The Very Best of Bernard Herrmann (1911-1975)



Forget the track list, just embark on the journey. And this could be one of the most exquisite and satisfying musical experiences of your life.

01.*Vertigo* – Carlotta’s Portrait 0:00:02
02.Transformation 0:01:59
03.Prelude/Rooftop 0:02:11
04.The McKittrick 0:07:05
05.The Bay 0:08:30
06.The Forest 0:10:23
07.The Tower 0:13:48
08.The Letter 0:16:22
09.Scene d’Amour 0:19:40
10.San Juan Bautista 0:26:23
11.*Psycho* – Flight (original score, 1960) 0:29:08
12.Car Lot 0:29:49
13.Hotel Room 0:32:01
14.The Madhouse 0:34:06
15.The Murder (Jerry Goldsmith, conductor) 0:36:00
16.The Clean Up (Danny Elfman/Steve Bartek) 0:36:58
17.The Car 0:38:39
18.The Hill 0:39:32
19.The Cellar 0:40:37
20. Discovery 41:43
21.*North by Northwest* 0:42:04
22.Cheers! 0:45:21
23.The Elevator 0:46:01
24. The U.N. 46:46
25.Crash Of The Cropduster 0:47:46
26.The Television 0:49:50
27.*The Trouble With Harry* – Tea Time 0:50:31
28.*The Wrong Man* – Jail Cell 0:52:11
29.*The Man Who Knew Too Much* 0:53:36
30.*The Birds* – Opening Credits 0:55:52
31.*Marnie* – The Nightmare/The Word Game 0:57:33
32.*Torn Curtain* – The Killing 0:59:11
33.*The Devil & Daniel Webster* – Pursuit & Happiness 1:01:16
34.*Hangover Square* – Concerto Macabre 1:04:01
35.*5 Fingers* – The Safe 1:15:56
36.*Citizen Kane* 1:19:07 (“Rosebud” at 1:21:06)
37.Salamnbo Aria (Kiri Te Kanawa) 1:21:48
38.*Wuthering Heights* – I have dreamt (Renée Fleming) 1:26:06
39.*The Ghost and Mrs. Muir* 1:29:00
40.*The 7th Voyage of Sinbad* 1:32:59
41.*Fahrenheit 451* 1:33:58
42.*The Day The Earth Stood Still* 1:35:37
43.*Journey to the Center of the Earth* – Mountain Top & Sunrise 1:37:38
44.*The Egyptian* 1:39:50
45.*On Dangerous Ground* 1:41:30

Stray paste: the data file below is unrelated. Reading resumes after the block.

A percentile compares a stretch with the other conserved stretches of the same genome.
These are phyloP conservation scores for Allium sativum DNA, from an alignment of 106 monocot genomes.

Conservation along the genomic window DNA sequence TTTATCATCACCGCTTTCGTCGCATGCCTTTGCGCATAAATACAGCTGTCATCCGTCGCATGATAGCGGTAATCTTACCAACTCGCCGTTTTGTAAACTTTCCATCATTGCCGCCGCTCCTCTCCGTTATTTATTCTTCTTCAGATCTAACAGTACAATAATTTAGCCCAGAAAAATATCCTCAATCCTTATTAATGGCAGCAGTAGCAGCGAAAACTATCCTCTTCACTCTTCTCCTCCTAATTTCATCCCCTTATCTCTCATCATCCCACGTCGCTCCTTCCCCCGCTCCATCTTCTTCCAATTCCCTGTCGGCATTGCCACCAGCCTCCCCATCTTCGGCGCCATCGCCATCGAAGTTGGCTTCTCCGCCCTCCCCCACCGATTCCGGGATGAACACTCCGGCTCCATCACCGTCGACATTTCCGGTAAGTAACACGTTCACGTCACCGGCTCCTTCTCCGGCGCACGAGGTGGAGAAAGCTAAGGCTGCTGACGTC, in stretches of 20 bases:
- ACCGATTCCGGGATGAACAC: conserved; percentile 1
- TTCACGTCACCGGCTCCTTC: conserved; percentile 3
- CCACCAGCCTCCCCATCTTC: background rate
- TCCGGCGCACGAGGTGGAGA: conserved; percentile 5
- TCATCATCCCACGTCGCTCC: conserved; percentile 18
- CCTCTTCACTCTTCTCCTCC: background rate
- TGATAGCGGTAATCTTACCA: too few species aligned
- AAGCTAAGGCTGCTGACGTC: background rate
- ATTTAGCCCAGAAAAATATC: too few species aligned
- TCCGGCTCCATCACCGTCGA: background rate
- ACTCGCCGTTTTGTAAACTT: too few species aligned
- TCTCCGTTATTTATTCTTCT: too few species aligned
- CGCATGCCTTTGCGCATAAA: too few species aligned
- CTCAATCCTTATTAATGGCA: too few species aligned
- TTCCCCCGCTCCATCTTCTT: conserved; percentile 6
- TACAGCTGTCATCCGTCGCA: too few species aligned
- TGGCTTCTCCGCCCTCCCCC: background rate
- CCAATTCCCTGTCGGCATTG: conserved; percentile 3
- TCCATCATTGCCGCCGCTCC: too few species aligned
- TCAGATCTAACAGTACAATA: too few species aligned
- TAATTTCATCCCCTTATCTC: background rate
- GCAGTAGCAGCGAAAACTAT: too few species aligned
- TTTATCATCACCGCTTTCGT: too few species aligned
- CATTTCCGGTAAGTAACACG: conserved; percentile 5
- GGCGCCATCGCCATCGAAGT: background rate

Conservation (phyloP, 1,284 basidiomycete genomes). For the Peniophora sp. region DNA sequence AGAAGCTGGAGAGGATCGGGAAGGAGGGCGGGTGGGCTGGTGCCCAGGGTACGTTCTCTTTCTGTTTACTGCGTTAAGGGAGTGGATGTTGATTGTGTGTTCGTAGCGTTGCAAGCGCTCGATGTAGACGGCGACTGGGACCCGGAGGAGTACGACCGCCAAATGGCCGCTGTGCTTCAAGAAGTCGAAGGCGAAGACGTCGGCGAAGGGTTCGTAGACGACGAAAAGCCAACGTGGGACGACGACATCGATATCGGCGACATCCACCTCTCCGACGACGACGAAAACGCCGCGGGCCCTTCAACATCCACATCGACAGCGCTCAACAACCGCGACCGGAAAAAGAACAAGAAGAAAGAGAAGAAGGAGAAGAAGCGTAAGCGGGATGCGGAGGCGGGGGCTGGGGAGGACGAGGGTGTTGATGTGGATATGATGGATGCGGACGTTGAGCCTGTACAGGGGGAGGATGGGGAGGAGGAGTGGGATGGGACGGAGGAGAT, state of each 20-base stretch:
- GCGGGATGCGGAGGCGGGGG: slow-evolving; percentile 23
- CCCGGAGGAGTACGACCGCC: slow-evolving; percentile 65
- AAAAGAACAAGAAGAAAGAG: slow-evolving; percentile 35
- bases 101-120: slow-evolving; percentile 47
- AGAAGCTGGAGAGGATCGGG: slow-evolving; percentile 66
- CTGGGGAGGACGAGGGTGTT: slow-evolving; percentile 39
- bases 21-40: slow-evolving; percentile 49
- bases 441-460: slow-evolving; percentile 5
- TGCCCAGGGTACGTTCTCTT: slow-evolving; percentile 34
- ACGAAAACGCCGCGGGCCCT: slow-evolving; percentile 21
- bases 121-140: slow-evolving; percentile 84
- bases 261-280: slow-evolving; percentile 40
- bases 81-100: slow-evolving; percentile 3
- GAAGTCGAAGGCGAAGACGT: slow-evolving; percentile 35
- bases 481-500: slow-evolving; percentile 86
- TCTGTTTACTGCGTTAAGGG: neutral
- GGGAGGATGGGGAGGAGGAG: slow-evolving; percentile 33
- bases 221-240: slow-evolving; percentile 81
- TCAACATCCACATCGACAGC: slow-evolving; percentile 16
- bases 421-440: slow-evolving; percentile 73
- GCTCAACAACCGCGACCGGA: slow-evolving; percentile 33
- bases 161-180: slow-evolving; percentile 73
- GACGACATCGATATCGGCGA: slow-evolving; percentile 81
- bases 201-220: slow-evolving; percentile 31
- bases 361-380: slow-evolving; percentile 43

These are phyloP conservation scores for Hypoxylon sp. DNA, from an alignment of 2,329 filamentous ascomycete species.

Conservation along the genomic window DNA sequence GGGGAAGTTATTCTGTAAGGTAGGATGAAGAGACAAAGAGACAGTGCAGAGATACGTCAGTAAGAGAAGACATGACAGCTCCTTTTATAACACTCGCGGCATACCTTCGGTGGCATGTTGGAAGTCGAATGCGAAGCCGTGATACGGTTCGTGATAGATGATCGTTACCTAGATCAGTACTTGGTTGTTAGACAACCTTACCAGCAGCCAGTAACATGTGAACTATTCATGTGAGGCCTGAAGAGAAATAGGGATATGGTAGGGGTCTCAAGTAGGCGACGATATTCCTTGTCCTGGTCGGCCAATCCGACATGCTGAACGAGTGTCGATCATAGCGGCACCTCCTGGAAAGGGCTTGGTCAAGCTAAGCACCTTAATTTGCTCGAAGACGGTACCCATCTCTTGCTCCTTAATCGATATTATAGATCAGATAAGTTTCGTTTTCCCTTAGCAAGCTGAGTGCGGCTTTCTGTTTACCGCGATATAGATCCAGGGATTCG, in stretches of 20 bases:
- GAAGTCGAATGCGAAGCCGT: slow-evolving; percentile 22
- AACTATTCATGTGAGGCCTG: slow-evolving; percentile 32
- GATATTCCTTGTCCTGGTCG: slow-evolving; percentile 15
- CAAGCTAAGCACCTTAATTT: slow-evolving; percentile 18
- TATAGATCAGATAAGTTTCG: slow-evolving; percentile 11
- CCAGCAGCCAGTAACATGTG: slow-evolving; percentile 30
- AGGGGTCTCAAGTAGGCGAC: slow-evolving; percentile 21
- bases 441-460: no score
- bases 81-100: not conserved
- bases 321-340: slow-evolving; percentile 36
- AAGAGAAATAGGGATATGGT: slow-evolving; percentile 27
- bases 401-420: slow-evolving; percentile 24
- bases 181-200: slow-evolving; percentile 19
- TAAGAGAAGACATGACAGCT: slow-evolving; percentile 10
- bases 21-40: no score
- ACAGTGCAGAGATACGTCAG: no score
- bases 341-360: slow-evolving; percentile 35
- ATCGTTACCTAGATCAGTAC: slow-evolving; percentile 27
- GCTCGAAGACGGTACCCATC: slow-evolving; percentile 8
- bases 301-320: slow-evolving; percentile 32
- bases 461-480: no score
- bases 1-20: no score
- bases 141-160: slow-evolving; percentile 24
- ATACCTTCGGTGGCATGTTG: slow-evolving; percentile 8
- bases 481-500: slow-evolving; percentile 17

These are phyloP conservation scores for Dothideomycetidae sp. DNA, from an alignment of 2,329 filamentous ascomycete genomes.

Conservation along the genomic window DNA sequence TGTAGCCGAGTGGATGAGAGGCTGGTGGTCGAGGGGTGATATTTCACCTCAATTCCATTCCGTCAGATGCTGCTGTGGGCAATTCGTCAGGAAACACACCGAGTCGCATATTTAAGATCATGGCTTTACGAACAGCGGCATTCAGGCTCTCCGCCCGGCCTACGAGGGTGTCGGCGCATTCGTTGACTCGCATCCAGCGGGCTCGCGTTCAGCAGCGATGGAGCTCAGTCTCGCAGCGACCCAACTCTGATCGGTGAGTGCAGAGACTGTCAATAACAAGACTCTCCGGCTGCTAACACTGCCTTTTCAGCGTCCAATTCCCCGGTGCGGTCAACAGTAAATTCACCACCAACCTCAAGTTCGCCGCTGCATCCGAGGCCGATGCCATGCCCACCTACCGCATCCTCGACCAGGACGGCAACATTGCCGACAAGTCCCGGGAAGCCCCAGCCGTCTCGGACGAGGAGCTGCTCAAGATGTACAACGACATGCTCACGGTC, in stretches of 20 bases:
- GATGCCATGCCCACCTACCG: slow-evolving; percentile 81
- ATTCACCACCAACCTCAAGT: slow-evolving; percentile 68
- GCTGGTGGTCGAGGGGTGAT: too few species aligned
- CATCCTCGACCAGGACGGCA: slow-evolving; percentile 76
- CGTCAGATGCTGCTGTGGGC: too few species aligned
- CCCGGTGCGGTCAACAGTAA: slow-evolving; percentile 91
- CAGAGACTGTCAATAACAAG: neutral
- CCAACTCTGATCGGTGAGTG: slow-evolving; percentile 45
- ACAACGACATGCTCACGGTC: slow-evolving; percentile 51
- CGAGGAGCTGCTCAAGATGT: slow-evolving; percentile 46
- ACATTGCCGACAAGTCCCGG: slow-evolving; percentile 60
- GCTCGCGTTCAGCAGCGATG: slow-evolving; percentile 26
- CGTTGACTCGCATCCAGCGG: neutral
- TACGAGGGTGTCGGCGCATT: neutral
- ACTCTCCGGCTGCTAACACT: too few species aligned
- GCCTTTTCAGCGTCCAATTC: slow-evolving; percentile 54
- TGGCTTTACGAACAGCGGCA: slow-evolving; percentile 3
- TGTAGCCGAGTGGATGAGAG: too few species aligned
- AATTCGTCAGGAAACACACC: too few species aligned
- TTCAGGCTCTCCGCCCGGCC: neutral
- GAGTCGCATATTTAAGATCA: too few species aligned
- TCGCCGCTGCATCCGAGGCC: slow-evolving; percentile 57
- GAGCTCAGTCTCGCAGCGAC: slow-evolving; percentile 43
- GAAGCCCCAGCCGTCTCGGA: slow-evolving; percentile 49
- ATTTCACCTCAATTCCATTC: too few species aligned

46.*Cape Fear* 1:43:54
47.*It’s Alive* – Lamentation 1:45:06
48.*Sisters* – Phillip’s Murder 1:48:20
49.*Obsession* – The Ferry 1:51:24
50.Memorabilia 1:54:11
51.*The Twisted Nerve* 1:57:07
52.*Taxi Driver* 1:58:38
53.”I heard voices” 2:00:55

Bernard Herrmann (June 29, 1911 – December 24, 1975) was an American composer known for his work in motion pictures. In 1941 he received the Academy Award (Oscar ®) for Music Score of a Dramatic Picture, The Devil and Daniel Webster (1:01:16), later renamed All That Money Can Buy. In 1976 he received the BAFTA Award for Best Film Music, for Taxi Driver (1:58:38).

Herrmann is still a prominent figure in the world of film music today, despite his death over 40 years ago. As such, his career has been studied extensively by biographers and documentarians. His string-only score for Psycho, for example, set the standard when it became a new way to write music for thrillers (rather than big fully orchestrated pieces). In 1992 a documentary, Music for the Movies: Bernard Herrmann, was made about him. Also in 1992 a 2½ hour long National Public Radio documentary was produced on his life — Bernard Herrmann: A Celebration of his Life and Music (Bruce A. Crawford). In 1991, Steven C. Smith wrote a Herrmann biography titled A Heart at Fire’s Center, a quotation from a favorite Stephen Spender poem of Herrmann’s.